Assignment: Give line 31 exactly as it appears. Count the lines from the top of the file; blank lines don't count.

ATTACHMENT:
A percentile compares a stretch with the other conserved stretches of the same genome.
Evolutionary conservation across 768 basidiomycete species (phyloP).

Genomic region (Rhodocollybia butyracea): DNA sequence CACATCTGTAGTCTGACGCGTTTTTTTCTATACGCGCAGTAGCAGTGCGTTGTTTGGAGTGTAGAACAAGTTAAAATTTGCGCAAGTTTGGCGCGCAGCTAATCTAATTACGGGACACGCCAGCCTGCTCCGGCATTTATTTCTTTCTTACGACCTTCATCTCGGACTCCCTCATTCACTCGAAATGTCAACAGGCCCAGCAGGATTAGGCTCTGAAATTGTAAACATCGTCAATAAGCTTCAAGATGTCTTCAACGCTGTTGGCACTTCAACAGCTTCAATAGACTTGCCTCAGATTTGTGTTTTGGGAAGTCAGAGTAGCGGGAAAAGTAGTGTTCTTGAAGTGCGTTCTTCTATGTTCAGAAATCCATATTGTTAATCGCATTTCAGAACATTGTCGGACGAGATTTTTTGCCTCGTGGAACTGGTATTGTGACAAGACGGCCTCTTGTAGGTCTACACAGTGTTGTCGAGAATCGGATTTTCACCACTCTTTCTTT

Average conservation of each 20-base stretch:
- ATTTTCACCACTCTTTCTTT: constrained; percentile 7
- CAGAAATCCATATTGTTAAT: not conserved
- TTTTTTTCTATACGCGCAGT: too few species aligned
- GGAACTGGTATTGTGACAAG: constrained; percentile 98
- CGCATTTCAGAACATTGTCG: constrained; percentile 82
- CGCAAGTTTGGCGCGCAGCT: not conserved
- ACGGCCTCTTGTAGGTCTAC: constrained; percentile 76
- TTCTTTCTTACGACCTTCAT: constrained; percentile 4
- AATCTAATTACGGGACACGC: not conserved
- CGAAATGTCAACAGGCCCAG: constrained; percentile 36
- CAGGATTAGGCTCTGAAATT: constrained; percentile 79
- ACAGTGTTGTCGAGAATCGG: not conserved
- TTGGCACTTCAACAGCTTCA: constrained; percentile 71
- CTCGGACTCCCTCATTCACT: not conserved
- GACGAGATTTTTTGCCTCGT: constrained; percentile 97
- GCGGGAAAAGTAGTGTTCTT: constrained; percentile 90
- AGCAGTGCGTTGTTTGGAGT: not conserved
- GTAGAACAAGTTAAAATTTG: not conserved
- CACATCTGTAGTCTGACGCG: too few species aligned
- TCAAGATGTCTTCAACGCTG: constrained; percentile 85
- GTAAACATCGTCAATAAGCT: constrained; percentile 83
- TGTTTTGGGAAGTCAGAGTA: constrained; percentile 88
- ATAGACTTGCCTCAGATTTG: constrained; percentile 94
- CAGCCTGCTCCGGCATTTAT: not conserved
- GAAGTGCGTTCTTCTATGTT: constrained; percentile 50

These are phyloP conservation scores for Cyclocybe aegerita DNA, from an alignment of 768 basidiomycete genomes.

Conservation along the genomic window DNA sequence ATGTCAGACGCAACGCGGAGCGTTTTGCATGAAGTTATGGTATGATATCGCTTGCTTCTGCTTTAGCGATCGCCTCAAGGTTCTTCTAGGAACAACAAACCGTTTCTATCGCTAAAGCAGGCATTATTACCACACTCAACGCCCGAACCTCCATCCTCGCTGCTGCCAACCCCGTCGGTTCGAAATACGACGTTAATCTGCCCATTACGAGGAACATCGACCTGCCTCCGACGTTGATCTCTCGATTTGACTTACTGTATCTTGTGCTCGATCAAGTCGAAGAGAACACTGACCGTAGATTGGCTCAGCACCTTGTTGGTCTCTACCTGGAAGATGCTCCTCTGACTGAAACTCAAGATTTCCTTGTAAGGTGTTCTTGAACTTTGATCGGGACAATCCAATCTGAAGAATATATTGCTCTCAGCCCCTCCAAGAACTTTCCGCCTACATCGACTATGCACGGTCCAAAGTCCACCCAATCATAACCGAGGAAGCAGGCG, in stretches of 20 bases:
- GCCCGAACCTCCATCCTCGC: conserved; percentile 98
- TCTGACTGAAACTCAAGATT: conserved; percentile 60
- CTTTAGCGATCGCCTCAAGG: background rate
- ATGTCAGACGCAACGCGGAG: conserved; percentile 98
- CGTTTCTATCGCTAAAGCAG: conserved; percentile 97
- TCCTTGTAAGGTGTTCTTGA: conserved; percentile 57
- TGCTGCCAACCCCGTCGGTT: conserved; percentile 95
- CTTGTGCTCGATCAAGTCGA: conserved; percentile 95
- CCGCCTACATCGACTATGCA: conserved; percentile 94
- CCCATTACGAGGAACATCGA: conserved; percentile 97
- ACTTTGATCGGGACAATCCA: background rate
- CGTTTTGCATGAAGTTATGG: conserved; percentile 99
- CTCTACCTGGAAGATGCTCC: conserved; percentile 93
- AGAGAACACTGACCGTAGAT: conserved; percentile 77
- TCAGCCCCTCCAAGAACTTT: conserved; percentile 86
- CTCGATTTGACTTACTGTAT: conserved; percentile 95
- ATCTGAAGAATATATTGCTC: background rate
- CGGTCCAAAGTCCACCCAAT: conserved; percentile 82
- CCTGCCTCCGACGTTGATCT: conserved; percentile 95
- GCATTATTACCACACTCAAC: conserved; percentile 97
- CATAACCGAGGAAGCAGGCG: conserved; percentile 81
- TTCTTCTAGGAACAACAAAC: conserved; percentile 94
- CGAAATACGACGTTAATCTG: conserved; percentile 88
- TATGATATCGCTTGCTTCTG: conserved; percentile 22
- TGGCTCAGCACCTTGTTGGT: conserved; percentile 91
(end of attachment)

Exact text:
Conservation along the genomic window DNA sequence ATGTCAGACGCAACGCGGAGCGTTTTGCATGAAGTTATGGTATGATATCGCTTGCTTCTGCTTTAGCGATCGCCTCAAGGTTCTTCTAGGAACAACAAACCGTTTCTATCGCTAAAGCAGGCATTATTACCACACTCAACGCCCGAACCTCCATCCTCGCTGCTGCCAACCCCGTCGGTTCGAAATACGACGTTAATCTGCCCATTACGAGGAACATCGACCTGCCTCCGACGTTGATCTCTCGATTTGACTTACTGTATCTTGTGCTCGATCAAGTCGAAGAGAACACTGACCGTAGATTGGCTCAGCACCTTGTTGGTCTCTACCTGGAAGATGCTCCTCTGACTGAAACTCAAGATTTCCTTGTAAGGTGTTCTTGAACTTTGATCGGGACAATCCAATCTGAAGAATATATTGCTCTCAGCCCCTCCAAGAACTTTCCGCCTACATCGACTATGCACGGTCCAAAGTCCACCCAATCATAACCGAGGAAGCAGGCG, in stretches of 20 bases: